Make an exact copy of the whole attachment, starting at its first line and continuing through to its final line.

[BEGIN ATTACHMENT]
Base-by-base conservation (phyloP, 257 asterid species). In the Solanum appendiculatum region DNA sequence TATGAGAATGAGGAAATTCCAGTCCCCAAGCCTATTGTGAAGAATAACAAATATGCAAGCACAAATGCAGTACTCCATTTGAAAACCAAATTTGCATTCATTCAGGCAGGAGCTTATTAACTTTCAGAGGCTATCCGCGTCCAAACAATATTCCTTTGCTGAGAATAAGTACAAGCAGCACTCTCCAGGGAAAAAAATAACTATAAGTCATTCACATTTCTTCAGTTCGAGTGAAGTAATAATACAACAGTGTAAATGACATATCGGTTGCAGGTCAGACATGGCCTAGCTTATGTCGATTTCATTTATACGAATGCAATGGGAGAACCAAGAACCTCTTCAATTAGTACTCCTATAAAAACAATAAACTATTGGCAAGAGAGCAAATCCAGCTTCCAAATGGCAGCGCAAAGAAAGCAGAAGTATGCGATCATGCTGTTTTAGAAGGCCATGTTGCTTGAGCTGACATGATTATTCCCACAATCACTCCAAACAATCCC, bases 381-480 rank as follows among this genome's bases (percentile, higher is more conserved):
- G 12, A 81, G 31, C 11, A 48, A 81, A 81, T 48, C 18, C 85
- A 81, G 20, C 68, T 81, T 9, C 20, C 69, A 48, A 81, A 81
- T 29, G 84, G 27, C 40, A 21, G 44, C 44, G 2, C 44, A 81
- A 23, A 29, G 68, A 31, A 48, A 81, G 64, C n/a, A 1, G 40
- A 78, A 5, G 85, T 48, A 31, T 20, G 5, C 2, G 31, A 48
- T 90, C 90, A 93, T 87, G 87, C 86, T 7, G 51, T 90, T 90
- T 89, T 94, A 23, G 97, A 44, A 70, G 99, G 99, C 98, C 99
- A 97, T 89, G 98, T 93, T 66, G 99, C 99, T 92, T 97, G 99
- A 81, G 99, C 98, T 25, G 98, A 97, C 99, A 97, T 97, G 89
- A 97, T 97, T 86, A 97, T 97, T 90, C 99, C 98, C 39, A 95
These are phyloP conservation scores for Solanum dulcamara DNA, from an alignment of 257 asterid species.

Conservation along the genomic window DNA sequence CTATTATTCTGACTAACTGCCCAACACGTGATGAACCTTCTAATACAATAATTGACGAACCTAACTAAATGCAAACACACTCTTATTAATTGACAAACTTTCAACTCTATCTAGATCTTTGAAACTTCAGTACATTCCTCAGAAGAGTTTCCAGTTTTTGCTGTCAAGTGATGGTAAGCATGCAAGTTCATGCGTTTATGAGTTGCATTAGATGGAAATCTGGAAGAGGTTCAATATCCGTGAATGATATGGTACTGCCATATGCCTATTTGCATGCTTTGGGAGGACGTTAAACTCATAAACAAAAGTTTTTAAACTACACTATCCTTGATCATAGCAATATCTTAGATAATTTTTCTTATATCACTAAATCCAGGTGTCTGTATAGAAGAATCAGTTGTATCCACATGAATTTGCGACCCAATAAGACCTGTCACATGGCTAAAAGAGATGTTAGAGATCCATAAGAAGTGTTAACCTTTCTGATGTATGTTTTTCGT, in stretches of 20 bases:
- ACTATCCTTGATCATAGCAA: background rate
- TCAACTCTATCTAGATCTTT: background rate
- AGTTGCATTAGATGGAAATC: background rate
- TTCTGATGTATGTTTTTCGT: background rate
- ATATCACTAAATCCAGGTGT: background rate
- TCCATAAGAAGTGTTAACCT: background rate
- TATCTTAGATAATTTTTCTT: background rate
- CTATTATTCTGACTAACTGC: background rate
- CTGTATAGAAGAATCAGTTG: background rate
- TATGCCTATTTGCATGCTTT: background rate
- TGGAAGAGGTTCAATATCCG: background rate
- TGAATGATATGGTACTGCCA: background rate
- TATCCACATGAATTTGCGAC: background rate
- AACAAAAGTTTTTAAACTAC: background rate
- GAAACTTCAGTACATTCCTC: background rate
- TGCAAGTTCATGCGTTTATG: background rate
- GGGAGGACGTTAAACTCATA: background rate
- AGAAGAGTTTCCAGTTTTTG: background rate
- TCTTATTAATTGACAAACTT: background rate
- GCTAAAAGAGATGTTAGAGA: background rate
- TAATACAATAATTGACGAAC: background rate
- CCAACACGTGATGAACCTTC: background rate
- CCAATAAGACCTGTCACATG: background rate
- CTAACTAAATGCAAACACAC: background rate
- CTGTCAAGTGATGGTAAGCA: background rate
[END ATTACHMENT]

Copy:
Base-by-base conservation (phyloP, 257 asterid species). In the Solanum appendiculatum region DNA sequence TATGAGAATGAGGAAATTCCAGTCCCCAAGCCTATTGTGAAGAATAACAAATATGCAAGCACAAATGCAGTACTCCATTTGAAAACCAAATTTGCATTCATTCAGGCAGGAGCTTATTAACTTTCAGAGGCTATCCGCGTCCAAACAATATTCCTTTGCTGAGAATAAGTACAAGCAGCACTCTCCAGGGAAAAAAATAACTATAAGTCATTCACATTTCTTCAGTTCGAGTGAAGTAATAATACAACAGTGTAAATGACATATCGGTTGCAGGTCAGACATGGCCTAGCTTATGTCGATTTCATTTATACGAATGCAATGGGAGAACCAAGAACCTCTTCAATTAGTACTCCTATAAAAACAATAAACTATTGGCAAGAGAGCAAATCCAGCTTCCAAATGGCAGCGCAAAGAAAGCAGAAGTATGCGATCATGCTGTTTTAGAAGGCCATGTTGCTTGAGCTGACATGATTATTCCCACAATCACTCCAAACAATCCC, bases 381-480 rank as follows among this genome's bases (percentile, higher is more conserved):
- G 12, A 81, G 31, C 11, A 48, A 81, A 81, T 48, C 18, C 85
- A 81, G 20, C 68, T 81, T 9, C 20, C 69, A 48, A 81, A 81
- T 29, G 84, G 27, C 40, A 21, G 44, C 44, G 2, C 44, A 81
- A 23, A 29, G 68, A 31, A 48, A 81, G 64, C n/a, A 1, G 40
- A 78, A 5, G 85, T 48, A 31, T 20, G 5, C 2, G 31, A 48
- T 90, C 90, A 93, T 87, G 87, C 86, T 7, G 51, T 90, T 90
- T 89, T 94, A 23, G 97, A 44, A 70, G 99, G 99, C 98, C 99
- A 97, T 89, G 98, T 93, T 66, G 99, C 99, T 92, T 97, G 99
- A 81, G 99, C 98, T 25, G 98, A 97, C 99, A 97, T 97, G 89
- A 97, T 97, T 86, A 97, T 97, T 90, C 99, C 98, C 39, A 95
These are phyloP conservation scores for Solanum dulcamara DNA, from an alignment of 257 asterid species.

Conservation along the genomic window DNA sequence CTATTATTCTGACTAACTGCCCAACACGTGATGAACCTTCTAATACAATAATTGACGAACCTAACTAAATGCAAACACACTCTTATTAATTGACAAACTTTCAACTCTATCTAGATCTTTGAAACTTCAGTACATTCCTCAGAAGAGTTTCCAGTTTTTGCTGTCAAGTGATGGTAAGCATGCAAGTTCATGCGTTTATGAGTTGCATTAGATGGAAATCTGGAAGAGGTTCAATATCCGTGAATGATATGGTACTGCCATATGCCTATTTGCATGCTTTGGGAGGACGTTAAACTCATAAACAAAAGTTTTTAAACTACACTATCCTTGATCATAGCAATATCTTAGATAATTTTTCTTATATCACTAAATCCAGGTGTCTGTATAGAAGAATCAGTTGTATCCACATGAATTTGCGACCCAATAAGACCTGTCACATGGCTAAAAGAGATGTTAGAGATCCATAAGAAGTGTTAACCTTTCTGATGTATGTTTTTCGT, in stretches of 20 bases:
- ACTATCCTTGATCATAGCAA: background rate
- TCAACTCTATCTAGATCTTT: background rate
- AGTTGCATTAGATGGAAATC: background rate
- TTCTGATGTATGTTTTTCGT: background rate
- ATATCACTAAATCCAGGTGT: background rate
- TCCATAAGAAGTGTTAACCT: background rate
- TATCTTAGATAATTTTTCTT: background rate
- CTATTATTCTGACTAACTGC: background rate
- CTGTATAGAAGAATCAGTTG: background rate
- TATGCCTATTTGCATGCTTT: background rate
- TGGAAGAGGTTCAATATCCG: background rate
- TGAATGATATGGTACTGCCA: background rate
- TATCCACATGAATTTGCGAC: background rate
- AACAAAAGTTTTTAAACTAC: background rate
- GAAACTTCAGTACATTCCTC: background rate
- TGCAAGTTCATGCGTTTATG: background rate
- GGGAGGACGTTAAACTCATA: background rate
- AGAAGAGTTTCCAGTTTTTG: background rate
- TCTTATTAATTGACAAACTT: background rate
- GCTAAAAGAGATGTTAGAGA: background rate
- TAATACAATAATTGACGAAC: background rate
- CCAACACGTGATGAACCTTC: background rate
- CCAATAAGACCTGTCACATG: background rate
- CTAACTAAATGCAAACACAC: background rate
- CTGTCAAGTGATGGTAAGCA: background rate